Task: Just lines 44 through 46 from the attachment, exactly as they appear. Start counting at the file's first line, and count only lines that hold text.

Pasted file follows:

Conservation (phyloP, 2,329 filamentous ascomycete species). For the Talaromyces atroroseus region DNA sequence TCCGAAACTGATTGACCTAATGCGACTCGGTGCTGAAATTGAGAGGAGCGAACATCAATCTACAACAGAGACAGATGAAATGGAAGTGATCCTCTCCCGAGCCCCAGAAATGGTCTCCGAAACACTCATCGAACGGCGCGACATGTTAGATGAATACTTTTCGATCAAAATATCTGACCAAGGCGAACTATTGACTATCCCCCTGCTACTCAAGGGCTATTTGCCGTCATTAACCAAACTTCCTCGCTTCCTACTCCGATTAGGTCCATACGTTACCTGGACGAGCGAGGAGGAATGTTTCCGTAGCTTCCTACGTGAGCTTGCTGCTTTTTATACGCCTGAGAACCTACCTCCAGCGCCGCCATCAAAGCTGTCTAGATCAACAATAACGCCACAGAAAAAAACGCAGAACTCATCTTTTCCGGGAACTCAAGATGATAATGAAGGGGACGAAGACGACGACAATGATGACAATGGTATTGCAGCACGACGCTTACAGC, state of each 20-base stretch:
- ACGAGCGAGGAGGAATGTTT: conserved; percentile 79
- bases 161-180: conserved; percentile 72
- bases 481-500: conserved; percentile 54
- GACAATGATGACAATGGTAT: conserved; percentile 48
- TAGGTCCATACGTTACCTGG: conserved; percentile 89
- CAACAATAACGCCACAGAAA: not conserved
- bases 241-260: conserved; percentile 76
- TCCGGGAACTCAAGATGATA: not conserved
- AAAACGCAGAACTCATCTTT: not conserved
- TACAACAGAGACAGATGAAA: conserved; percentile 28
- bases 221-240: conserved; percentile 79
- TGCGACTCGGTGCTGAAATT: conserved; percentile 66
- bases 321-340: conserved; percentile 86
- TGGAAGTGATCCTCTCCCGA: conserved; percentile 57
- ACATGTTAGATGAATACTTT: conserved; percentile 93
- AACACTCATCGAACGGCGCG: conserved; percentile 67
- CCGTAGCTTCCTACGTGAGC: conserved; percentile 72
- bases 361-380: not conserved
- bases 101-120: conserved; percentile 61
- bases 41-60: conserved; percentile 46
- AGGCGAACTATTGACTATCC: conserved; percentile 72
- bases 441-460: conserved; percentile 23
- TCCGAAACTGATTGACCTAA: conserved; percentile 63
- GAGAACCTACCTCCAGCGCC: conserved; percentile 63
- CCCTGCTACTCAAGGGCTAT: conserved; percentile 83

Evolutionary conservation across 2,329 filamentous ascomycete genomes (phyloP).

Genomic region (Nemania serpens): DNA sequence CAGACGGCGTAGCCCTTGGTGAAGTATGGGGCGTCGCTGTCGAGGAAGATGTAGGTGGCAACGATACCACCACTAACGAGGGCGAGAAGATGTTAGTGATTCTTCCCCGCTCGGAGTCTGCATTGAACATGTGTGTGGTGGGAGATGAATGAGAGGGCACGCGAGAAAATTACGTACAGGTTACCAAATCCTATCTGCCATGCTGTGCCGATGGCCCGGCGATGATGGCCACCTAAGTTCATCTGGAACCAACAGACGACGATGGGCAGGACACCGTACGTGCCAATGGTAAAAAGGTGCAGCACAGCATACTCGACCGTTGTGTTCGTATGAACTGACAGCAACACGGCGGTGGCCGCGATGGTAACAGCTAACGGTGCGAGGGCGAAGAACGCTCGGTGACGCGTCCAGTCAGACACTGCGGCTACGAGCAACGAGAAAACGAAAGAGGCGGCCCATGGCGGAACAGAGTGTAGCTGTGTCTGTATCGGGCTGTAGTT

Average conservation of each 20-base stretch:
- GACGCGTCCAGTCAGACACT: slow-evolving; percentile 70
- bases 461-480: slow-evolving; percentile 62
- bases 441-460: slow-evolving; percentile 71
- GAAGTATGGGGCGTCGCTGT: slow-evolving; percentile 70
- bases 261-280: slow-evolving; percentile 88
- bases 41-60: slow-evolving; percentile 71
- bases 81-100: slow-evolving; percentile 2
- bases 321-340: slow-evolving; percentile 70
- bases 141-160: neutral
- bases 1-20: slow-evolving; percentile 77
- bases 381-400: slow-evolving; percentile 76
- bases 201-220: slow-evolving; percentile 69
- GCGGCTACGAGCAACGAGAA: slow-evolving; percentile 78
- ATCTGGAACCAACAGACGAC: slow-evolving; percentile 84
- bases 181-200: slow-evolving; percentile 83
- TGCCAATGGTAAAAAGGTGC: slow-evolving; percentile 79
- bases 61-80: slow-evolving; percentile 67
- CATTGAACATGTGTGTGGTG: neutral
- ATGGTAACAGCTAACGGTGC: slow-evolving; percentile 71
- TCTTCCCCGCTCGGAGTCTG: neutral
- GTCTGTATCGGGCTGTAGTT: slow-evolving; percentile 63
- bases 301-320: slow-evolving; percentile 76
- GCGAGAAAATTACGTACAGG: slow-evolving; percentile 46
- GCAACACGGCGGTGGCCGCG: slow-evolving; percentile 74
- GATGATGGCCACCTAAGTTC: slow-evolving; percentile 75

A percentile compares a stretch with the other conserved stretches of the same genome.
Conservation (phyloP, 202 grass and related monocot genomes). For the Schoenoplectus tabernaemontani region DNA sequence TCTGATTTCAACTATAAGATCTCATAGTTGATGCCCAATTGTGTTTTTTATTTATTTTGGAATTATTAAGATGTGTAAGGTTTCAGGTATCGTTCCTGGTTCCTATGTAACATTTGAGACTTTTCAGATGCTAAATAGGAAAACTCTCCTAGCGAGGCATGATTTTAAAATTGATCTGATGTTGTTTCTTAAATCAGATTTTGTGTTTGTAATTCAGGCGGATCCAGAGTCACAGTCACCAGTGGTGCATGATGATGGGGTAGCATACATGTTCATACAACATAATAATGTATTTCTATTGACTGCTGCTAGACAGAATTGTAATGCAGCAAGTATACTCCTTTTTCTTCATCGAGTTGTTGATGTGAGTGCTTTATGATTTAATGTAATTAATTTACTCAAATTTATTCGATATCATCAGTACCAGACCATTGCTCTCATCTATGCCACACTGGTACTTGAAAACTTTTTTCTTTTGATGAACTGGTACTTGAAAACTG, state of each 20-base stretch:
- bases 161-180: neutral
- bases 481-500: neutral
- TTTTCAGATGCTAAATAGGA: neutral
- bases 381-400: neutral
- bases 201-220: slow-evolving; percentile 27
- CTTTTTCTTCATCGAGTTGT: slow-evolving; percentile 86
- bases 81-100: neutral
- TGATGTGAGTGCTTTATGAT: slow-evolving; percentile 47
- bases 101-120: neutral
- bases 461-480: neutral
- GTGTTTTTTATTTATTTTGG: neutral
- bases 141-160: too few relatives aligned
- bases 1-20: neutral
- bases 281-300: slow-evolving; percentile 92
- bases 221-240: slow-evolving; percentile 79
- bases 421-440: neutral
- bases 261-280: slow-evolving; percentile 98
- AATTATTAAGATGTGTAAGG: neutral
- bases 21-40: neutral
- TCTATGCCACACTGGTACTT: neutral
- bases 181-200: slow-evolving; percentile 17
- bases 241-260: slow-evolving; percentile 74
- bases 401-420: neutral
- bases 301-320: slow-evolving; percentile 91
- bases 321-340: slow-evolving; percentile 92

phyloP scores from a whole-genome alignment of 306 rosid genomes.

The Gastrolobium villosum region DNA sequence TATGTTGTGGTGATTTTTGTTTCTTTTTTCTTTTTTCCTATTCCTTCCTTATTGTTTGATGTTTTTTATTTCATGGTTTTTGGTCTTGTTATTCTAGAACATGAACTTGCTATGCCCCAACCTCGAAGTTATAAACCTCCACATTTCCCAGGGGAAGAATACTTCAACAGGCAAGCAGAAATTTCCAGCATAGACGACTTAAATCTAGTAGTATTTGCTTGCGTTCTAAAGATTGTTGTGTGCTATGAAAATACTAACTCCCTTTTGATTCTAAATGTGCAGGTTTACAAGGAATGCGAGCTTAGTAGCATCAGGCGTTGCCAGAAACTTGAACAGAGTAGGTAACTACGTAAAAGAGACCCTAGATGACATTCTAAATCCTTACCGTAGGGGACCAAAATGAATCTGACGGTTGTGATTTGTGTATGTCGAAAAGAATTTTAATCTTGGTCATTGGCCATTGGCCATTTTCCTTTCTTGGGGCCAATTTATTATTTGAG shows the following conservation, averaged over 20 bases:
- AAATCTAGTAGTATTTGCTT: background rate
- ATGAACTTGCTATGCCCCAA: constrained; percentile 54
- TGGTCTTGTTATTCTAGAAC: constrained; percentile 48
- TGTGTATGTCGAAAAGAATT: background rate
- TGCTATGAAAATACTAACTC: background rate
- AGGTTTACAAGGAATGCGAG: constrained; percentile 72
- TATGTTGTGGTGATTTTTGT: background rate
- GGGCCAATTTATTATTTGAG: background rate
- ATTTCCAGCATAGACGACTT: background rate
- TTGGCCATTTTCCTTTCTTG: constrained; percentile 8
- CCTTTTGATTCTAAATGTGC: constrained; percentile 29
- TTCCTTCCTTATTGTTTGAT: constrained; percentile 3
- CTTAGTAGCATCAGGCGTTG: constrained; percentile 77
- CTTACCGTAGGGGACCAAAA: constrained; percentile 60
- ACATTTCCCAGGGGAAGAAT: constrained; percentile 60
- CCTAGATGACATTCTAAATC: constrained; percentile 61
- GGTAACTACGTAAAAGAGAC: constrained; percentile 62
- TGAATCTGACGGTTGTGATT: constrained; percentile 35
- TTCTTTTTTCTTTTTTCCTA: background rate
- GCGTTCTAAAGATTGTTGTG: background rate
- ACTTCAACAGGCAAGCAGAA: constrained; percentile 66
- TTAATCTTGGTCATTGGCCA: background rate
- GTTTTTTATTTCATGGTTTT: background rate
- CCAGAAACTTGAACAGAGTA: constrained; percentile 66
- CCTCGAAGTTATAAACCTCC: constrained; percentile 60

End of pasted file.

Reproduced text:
- bases 181-200: slow-evolving; percentile 83
- TGCCAATGGTAAAAAGGTGC: slow-evolving; percentile 79
- bases 61-80: slow-evolving; percentile 67